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City life in UK

By:Bora Iunia
Teacher: Buza Mariana

Expats are usually drawn to life in London when they move to the UK, but new research shows
that while quality of life in the capital city has improved, it is Cardiff that comes out top.
Residents of Cardiff have the highest quality of living in the UK, followed by Belfast, Bradford and
then London, according to the MoneySuperMarket Quality of Living index.

Cardiff has the best quality of city life in the UK, according to the MoneySuperMarket Quality of
Living index

Overall, the quality of life has improved in UK cities, but there are disparities. Birmingham is
named as the hardest place to make a living, Bristol has seen costs rise and the jobs market in
Glasgow outperforms other cities.
Cardiff has the lowest cost of living out of all 12 cities at 359 per week, one of the lowest
unemployment rates at 8.1% and the second highest disposable income growth of 3.7%.
In contrast, the cost of living in Bristol has risen to 430 per week, compared with the 12-city
average of 391, second only to London. In addition, Bristol has seen a fall in disposable income
growth, at just 2.8% compared to 3.3% in 2013.
Belfast is second in the index after being eighth in 2013, while Bradford, which in 2013 was last, is
now sitting in third place.
Disposable household income growth in Belfast was the highest of all the cities at 3.8% against an
average of 3%. Average rental prices in the Northern Irish capital were also far lower than average,
while the unemployment rate of 6.8% is the second lowest of all the cities.
Similarly, Bradfords disposable household income growth is 3.6%, making it the third highest out
of all 12 cities, while average rent payments are the lowest at 490 per calendar month.
Birmingham takes the bottom spot this year and performs below average for five out of seven
indicators. Unemployment in Birmingham is the highest at 13.1%, while the score for life
satisfaction is second lowest at 7.22.
On a national level, the economy is performing well. Big contributors to that are growth in salary,
disposable income and house prices, while unemployment has fallen. However, the precise story
differs city by city, said Dan Plant, consumer finance expert at MoneySupermarket.
While some, like Cardiff, Belfast and Bradford measure up well against many of the indicators,
others arent feeling the benefit of the rising economic tide. For instance, Liverpool was the only
city in which the unemployment rate increased, in Sheffield average salaries actually fell, and in
Birmingham the cost of renting increased by a huge 26% compared to a 12% average across these
big cities, he explained.
Clearly, residents of Cardiff are benefiting from lower unemployment levels, and a rise in
disposable income growth over the last twelve months. However, as we have seen with Bristol, this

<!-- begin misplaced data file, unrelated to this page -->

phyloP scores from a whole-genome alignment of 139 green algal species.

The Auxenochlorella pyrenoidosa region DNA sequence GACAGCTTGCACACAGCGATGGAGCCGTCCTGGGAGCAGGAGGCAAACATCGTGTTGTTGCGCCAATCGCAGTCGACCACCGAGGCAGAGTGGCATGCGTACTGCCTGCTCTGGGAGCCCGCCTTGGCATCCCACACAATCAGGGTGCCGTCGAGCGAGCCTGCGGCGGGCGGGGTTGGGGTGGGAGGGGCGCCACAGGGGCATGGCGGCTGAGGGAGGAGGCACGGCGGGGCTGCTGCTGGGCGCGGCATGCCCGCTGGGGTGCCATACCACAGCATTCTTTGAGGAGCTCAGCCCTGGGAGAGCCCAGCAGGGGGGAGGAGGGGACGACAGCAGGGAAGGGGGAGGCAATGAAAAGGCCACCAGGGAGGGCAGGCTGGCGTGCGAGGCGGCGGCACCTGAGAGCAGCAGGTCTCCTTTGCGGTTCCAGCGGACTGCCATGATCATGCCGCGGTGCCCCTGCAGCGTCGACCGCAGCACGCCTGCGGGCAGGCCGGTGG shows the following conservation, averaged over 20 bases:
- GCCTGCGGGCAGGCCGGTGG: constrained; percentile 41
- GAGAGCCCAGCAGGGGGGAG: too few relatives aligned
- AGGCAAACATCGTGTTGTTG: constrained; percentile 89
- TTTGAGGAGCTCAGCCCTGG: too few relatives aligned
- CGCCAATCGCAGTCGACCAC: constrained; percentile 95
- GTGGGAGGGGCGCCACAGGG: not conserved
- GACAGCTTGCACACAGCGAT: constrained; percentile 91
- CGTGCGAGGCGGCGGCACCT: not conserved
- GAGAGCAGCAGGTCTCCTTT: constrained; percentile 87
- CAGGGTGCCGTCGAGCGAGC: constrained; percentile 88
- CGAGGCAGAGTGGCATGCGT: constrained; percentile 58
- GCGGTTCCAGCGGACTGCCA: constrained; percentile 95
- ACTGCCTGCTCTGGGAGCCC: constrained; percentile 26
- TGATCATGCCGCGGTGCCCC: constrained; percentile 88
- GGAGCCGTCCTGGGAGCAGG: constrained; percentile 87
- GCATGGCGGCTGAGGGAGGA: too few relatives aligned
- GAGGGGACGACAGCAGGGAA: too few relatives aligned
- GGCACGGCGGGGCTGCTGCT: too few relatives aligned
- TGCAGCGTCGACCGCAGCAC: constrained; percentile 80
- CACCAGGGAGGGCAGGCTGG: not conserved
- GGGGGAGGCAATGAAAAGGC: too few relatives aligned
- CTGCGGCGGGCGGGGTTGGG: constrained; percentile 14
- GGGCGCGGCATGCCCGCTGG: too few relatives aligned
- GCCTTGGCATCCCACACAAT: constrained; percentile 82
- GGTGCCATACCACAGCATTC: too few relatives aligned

position can change as a strong local economy can often lead to increases in house prices and
rental costs, resulting in a fall in disposable income growth, he added.

In the week before the referendum on Scottish independence, the Quality of Living index reveals
that Glasgow and Edinburgh already have different economic pictures to the rest of the UK. Both
have experienced larger than average increases in rental prices at 20% and 23% respectively, and
slower house price growth, both 5%, compared with a 9% average in the other cities.
However, Glasgow and Edinburgh both outstrip the big city average in terms of growth in life
satisfaction compared to last year.
Overall, London jumped in ranking from seventh place to fourth, but its trends differed from the
rest of the cities wildly in a couple of key aspects. Londoners have the highest average salaries at
30,479, but the average salary growth was only 8 year on year compared to over 820 on
In addition, Londons property market growth at 26% was by far the biggest compared to the
average of 9%, helping contribute to its rise in the tables. As expected, average rent prices are the
highest out of the 12 cities on average 2,785 per month, and the cost of living there is also the
most expensive at 486 per week.

Bristol is the best city to live in the UK for wealth and happiness,
according to survey which ranked London behind Liverpool,
Manchester and Leeds for quality of life.
Bristol has one of the lowest unemployment rates in the country and has experienced the highest
growth in disposable income, according to a new report.
The average salary of an employee working in the city is 22, 293 above the UK average of
21,473, and the third highest of the 12 largest UK cities.
London only reached seventh place on the Quality of Living Index, while Bradford was revealed as
the hardest place to make a living.
Leeds, Liverpool, Manchester, and Cardiff all finished ahead of the capital.

The study by MoneySuperMarket found Edinburgh was the second best city for quality of life. It
has the second highest average salary of 24,628 and the lowest unemployment rate out of all the